Daniel Ash, Kevin Haskins and Diva talk about POPTONE

“The whole idea was to give people exactly what they want,” explains Daniel Ash on POPTONE, his new project with Kevin Haskins. Having worked together in Bauhaus, Tones on Tail and Love & Rockets, the musicians are now going on the road to perform material from all those bands. In the case of Tones on Tail, it is music that hasn’t been played live since 1983.

While the idea of doing a project like this had come up before, Ash hadn’t been interested in revisiting his musical past for live performances. But one morning at 4 AM, he woke up with a revelation, realizing that it was indeed what he needed to do. With Haskin’s daughter Diva Dompe rounding out the lineup, the group began rehearsing and doing local performances. They will be embarking on an extensive tour, starting on May 11.

In a set of phone interviews conducted on March 24, 2017, the members of Poptone talked about the new project.


Part 1: Daniel Ash

How did you come to start working with Kevin again, as Poptone?

“Something strange happened to me about two months ago. I was at my desk in my office, and I was watching videos on YouTube, and I fell asleep. I woke up at 4 in the morning and had this revelation that it was so obvious what I needed to do, and that was to go out on the road and play this material. I can’t explain it. I went from one extreme to the other. I had no intention of ever doing the live thing again, no intention at all, and then suddenly two months ago…4 o’clock in the morning, I woke up, headphones around my neck, and I thought, oh my God, I should do it. I felt 100% right about doing it. That’s all; that’s what happened. I’ve been rehearsing the set over the past month, with Kevin and Diva.”

You recently put out a solo album, ‘Stripped,’ where you re-interpreted material from your various projects. Did that have any effect on what you’re doing with Poptone?

“No, not at all. We’re doing these tracks just as were recorded.”

How has it been going preparing for the tour?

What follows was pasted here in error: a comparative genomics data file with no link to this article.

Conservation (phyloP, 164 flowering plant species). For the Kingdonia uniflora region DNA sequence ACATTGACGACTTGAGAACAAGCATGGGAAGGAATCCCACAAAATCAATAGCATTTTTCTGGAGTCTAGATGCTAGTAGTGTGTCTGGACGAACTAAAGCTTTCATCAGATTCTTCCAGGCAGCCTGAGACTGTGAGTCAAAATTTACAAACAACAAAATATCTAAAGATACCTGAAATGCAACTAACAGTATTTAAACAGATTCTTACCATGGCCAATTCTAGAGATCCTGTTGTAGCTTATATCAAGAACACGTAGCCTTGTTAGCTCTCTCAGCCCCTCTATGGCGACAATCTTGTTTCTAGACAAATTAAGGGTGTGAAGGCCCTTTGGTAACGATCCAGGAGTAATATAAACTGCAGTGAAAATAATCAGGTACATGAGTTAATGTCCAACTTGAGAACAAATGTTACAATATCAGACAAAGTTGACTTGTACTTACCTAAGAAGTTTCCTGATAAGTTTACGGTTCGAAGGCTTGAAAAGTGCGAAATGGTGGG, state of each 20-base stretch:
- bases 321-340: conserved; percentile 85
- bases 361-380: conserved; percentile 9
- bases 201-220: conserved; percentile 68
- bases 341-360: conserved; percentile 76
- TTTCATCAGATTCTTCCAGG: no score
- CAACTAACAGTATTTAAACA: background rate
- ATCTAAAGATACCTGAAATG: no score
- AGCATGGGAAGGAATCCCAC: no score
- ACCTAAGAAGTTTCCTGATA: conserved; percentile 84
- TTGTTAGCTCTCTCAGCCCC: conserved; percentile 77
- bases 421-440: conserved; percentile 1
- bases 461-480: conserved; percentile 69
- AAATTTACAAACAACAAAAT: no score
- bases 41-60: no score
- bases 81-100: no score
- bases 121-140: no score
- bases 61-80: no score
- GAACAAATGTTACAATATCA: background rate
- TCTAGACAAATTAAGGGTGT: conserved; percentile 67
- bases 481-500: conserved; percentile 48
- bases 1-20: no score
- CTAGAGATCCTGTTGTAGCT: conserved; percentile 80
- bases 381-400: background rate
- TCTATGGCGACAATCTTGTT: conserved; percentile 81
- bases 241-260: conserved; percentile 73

“It’s pretty much worked out exactly how I’d imagined. The whole idea was to go back out. The big difference now is that I’m doing this live; it’s not studio stuff, it’s not making a record, it’s not doing music for a film. It’s strictly going out live, playing these songs as they were. It’s that simple.”

Was it obvious that you wanted to bring Kevin into it?

“A few different people have been pestering me to do something like this for a long time. Kevin was the obvious choice because he was in all three bands. He was in Bauhaus, Tones on Tail, and Love and Rockets. So, he was the obvious choice. Plus, to be honest, he’s probably my favorite drummer on the planet. I love how he plays. He’s not a typical rock drummer. He was trained by a jazz drummer years ago as a kid. He also does a lot of things with percussive sound effects that are triggered live to recreate the sound from those records. He was there all the way through those three bands. Diva, his daughter, is playing bass. She is amazing and gets it completely.”

Did you conceive it from the start as another trio?

“I definitely wanted a trio. There was talk about getting other people in, and I shot that idea down straight away. I love the idea of a trio. For me, the fewer people in the band, the better. It makes life a lot less complicated, the fewer people you have. We can cover it completely sonically with three people; we don’t need 4.”

I remember reading in an interview once that you didn’t think the Tones on Tail music should be played without Glenn Campling on bass. What changed our mind?

“Good question. About 65-70% of the set is Tones on Tail material, and I couldn’t have called this thing Tones on Tail because Glenn is not in the band. We also weren’t going to be playing JUST Tones on Tail songs, so it is what it is. We were searching for a name for a while. For a few weeks, we were going to be called Slice of Life. At the 11th hour, we found out about another band using that name who were about to go out on the road. Not everybody was 100% with that name anyway, and again at 4’clock in the morning, I had the idea of Poptone. The idea came from the song ‘Poptones’ by Public Image Limited. It came into my mind at 4 in the morning, the plural Poptones, but then I thought it sounded better just to call it Poptone. But again, we’re not just doing Tones on Tails songs; it’s not a Tones on Tails tour. I suppose they call it a retrospective or a nostalgia trip, whatever you want to call it. But it’s a mixture of 3 different bands, so I thought a good name to encapsulate those three bands would be Poptone, in conjunction with using photos of the painting I did of the hands. That image of the hands worked with the ultramodern lettering of the Poptone. That tied it all together for me.”

Are you doing any solo material?

“I’m doing one song called ‘Flame On.’ There are a couple of cover versions. We’re doing Adam & the Ants ‘Physical, ’ and we’re doing Elvis Presley’s ‘Heartbreak Hotel.’”